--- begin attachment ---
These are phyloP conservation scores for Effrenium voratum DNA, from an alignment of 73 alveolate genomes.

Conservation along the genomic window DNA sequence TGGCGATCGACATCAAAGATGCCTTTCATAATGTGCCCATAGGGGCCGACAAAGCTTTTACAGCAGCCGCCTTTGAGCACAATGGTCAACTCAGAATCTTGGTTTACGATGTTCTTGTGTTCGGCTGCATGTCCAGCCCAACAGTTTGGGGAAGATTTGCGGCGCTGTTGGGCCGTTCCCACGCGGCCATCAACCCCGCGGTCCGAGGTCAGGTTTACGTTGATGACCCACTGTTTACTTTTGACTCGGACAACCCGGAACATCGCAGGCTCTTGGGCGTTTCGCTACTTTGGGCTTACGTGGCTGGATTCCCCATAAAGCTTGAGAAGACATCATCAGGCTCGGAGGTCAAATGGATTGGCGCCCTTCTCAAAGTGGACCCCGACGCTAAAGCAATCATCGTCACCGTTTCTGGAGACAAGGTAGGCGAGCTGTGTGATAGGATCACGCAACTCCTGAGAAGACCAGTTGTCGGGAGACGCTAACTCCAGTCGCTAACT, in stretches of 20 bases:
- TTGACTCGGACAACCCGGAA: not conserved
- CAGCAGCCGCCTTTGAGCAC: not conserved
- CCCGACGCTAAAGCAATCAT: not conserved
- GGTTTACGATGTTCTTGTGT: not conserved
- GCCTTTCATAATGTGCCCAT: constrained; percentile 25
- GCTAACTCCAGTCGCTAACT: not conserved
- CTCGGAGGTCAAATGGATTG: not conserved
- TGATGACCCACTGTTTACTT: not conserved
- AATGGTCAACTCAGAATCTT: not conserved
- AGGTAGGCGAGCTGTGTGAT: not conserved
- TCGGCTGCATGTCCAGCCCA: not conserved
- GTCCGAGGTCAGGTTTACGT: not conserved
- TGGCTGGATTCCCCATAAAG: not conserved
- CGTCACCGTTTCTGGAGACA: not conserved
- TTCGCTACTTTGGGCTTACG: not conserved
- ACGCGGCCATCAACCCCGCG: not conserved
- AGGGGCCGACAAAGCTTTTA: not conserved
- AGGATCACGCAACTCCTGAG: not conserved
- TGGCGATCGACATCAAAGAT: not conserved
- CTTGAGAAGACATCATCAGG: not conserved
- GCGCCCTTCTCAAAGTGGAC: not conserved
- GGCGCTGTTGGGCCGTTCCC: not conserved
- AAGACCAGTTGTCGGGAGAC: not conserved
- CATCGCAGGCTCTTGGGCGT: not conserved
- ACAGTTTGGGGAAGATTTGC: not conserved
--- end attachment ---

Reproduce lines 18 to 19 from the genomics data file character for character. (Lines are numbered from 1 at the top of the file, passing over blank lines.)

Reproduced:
- ACGCGGCCATCAACCCCGCG: not conserved
- AGGGGCCGACAAAGCTTTTA: not conserved